Extinction Rebellion closes Port Botany terminal for climate emergency protest

June 14, 2021
Blockading Port Botany in Sydney. Photo: Rigmor Helene Berg

Extinction Rebellion (XR) activists closed the busy shipping terminal at Port Botany for four hours on June 10 as part of a national day of action against fossil fuels.

The action aimed to block liquid fuel tankers for two hours, but succeeded in shutting down all truck movements for four hours. On average, 200 trucks leave the terminal every hour.

XR is calling on the federal government to stop subsidising liquid fossil fuels and to accelerate the transition to electrify all transport. 

Paul Osborn told Green Left that the federal government is spending $600 million on a gas-fired power station “which we don’t need” in Kurri Kurri, and is pushing ahead with fracking unconventional gas “which could damage the Great Artesian Basin”.

“We can transition to green jobs, easily,” said Osborn. He said the government should stop subsidising $10.3 billion in fuel excise for the fossil fuel industry to “properly paid green jobs”.

XR activist Fran Fagan told Green Left: “The government doesn’t have a plan to deal with the environment crisis apart from its gas-led recovery which will make it worse.”

XR activist Richard Boult told Green Left: “We stopped a few gas tankers, fuel tankers, because the government’s proposal for 100% renewables by 2050 is too late.” He said serious work needed to be done to avert the climate catastrophe in the next 5 years.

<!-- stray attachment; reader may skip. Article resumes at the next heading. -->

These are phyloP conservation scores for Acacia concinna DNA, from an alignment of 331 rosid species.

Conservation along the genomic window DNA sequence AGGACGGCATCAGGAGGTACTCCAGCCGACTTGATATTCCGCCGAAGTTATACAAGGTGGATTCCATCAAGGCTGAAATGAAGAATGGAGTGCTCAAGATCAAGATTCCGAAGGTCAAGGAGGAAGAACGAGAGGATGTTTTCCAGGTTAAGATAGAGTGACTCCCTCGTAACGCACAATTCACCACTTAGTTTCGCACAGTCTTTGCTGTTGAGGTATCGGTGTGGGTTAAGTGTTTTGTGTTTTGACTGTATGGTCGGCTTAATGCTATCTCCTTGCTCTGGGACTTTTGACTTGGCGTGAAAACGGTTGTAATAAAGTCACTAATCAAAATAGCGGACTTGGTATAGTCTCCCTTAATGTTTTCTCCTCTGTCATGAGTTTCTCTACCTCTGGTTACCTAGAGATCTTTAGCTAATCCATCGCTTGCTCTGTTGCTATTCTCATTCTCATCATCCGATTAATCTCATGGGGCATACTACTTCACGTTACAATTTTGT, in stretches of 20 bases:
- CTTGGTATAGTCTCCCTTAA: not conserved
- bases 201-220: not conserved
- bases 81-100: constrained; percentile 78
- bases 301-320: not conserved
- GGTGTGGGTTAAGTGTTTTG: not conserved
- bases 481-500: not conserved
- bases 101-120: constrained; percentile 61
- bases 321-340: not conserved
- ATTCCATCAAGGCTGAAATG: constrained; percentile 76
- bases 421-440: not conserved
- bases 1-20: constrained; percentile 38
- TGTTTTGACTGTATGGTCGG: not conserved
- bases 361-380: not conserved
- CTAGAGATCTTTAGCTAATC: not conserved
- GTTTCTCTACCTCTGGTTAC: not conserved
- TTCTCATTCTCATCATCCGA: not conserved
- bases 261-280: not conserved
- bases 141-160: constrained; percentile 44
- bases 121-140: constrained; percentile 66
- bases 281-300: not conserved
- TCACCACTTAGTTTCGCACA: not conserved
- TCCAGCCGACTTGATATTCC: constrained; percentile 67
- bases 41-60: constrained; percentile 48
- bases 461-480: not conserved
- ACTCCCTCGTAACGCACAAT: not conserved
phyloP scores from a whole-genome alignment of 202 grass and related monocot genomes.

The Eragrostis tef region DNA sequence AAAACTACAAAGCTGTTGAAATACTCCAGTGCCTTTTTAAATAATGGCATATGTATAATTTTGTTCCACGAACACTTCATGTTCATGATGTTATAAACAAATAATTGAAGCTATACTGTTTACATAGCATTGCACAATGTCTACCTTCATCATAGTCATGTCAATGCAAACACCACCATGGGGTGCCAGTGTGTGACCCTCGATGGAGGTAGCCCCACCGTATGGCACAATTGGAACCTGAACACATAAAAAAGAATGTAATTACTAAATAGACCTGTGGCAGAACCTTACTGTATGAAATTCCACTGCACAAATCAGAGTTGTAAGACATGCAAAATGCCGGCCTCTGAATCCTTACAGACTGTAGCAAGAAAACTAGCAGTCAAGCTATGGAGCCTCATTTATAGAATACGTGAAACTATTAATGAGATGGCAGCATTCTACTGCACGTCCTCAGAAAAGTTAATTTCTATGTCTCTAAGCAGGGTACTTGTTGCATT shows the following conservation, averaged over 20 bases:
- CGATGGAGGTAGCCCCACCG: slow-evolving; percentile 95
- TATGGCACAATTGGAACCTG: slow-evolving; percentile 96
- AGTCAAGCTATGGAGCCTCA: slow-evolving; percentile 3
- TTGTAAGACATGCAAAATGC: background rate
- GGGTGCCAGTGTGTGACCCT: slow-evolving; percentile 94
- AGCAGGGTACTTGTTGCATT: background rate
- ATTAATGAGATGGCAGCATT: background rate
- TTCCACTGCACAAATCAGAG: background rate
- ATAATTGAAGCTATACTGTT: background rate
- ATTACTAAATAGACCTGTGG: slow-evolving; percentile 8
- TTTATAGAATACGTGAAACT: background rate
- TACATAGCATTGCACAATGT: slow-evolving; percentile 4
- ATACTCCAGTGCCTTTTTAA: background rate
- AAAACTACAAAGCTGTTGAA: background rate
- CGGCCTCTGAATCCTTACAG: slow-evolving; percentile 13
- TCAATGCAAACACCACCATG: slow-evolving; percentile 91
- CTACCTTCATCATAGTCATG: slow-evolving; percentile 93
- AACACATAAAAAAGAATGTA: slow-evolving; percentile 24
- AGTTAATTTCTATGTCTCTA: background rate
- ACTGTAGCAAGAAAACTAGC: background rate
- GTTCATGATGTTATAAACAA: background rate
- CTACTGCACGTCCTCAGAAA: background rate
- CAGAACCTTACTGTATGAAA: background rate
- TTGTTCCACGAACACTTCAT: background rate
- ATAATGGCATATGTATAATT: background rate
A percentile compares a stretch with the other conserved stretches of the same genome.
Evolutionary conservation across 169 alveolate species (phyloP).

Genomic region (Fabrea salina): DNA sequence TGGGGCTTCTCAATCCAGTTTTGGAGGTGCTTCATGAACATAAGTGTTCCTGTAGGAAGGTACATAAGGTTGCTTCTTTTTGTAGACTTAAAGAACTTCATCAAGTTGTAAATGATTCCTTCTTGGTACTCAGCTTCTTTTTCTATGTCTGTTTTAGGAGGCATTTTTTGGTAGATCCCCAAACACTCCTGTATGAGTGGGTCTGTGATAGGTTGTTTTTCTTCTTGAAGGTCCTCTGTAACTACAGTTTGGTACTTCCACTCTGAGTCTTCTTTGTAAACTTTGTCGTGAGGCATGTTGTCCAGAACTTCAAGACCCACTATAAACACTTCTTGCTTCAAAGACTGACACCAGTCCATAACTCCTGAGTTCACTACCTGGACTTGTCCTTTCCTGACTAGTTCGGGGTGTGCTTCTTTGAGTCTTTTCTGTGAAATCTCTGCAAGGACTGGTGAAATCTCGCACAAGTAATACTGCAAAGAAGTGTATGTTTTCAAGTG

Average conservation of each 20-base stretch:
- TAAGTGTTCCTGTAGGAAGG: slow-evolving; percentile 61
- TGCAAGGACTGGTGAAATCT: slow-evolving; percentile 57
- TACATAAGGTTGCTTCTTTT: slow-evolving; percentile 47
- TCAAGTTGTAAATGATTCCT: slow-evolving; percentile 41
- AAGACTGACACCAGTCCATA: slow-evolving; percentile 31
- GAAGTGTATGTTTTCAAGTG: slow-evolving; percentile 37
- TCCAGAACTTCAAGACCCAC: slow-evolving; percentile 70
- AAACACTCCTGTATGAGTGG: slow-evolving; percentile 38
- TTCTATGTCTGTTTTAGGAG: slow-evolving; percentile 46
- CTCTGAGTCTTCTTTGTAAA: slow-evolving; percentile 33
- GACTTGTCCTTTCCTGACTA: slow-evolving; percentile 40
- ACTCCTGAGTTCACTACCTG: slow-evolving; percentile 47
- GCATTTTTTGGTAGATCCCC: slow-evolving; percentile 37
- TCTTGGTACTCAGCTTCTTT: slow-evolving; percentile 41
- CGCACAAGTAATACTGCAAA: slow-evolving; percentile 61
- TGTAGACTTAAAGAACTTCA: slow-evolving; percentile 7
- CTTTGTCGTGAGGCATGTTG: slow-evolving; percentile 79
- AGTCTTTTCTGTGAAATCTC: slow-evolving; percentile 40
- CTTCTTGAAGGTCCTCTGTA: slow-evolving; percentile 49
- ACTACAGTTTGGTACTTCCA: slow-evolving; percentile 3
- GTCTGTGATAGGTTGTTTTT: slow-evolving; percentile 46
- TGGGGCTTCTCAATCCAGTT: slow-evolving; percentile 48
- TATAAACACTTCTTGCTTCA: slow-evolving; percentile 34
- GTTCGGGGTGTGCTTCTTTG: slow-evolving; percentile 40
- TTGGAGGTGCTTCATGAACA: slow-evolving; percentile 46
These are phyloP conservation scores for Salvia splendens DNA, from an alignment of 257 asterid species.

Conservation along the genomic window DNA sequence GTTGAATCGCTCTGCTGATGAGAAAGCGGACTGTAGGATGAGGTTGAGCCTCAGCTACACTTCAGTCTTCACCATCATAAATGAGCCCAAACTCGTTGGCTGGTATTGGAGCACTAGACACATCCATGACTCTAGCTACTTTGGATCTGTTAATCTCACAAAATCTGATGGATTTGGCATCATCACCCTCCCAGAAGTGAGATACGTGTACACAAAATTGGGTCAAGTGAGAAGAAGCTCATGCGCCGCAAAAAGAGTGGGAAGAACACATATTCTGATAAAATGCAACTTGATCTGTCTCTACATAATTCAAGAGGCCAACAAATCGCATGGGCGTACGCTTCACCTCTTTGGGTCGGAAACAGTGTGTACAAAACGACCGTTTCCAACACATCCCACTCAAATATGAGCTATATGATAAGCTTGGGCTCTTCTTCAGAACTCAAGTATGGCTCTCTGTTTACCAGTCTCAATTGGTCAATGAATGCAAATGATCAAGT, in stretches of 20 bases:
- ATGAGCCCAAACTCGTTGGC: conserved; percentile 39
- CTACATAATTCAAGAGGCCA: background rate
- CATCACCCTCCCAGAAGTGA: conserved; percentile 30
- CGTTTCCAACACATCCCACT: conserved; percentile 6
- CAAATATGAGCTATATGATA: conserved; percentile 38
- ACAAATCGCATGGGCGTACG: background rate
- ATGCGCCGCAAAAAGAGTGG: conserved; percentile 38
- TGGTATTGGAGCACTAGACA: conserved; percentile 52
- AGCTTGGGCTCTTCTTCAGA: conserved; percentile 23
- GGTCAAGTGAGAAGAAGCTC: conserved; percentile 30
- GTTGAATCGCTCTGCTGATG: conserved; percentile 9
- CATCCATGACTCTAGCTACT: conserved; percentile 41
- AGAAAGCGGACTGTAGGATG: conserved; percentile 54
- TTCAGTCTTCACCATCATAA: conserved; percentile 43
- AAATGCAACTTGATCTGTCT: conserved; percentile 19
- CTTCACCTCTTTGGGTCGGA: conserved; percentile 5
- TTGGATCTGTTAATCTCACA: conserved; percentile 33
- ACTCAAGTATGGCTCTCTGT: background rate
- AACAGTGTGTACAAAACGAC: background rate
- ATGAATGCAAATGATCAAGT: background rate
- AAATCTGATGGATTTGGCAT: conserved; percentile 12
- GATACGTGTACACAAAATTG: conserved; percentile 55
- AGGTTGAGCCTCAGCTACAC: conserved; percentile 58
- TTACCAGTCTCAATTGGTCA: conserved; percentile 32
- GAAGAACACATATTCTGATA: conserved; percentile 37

“We need negligible emissions by 2030, at least. The port workers want the transition to start now. They want a proper plan for change in the fuel depot in the next 10 years.”

Boult said the port facilities could be used to export green hydrogen, powered by offshore wind farms. “Green hydrogen could also be used for domestic use, made by the same workers”, so they would not be left unemployed.

Maritime Union of Australia Sydney Branch Secretary Paul Keating backed the XR action saying: “All fuel used in NSW is imported by sea. Just like every other job in carbon-intensive industries, we must take action now and plan a future for these workers in low-emission jobs.

"We cannot afford to just wait for these jobs to disappear from under these workers as the economy changes around us.”

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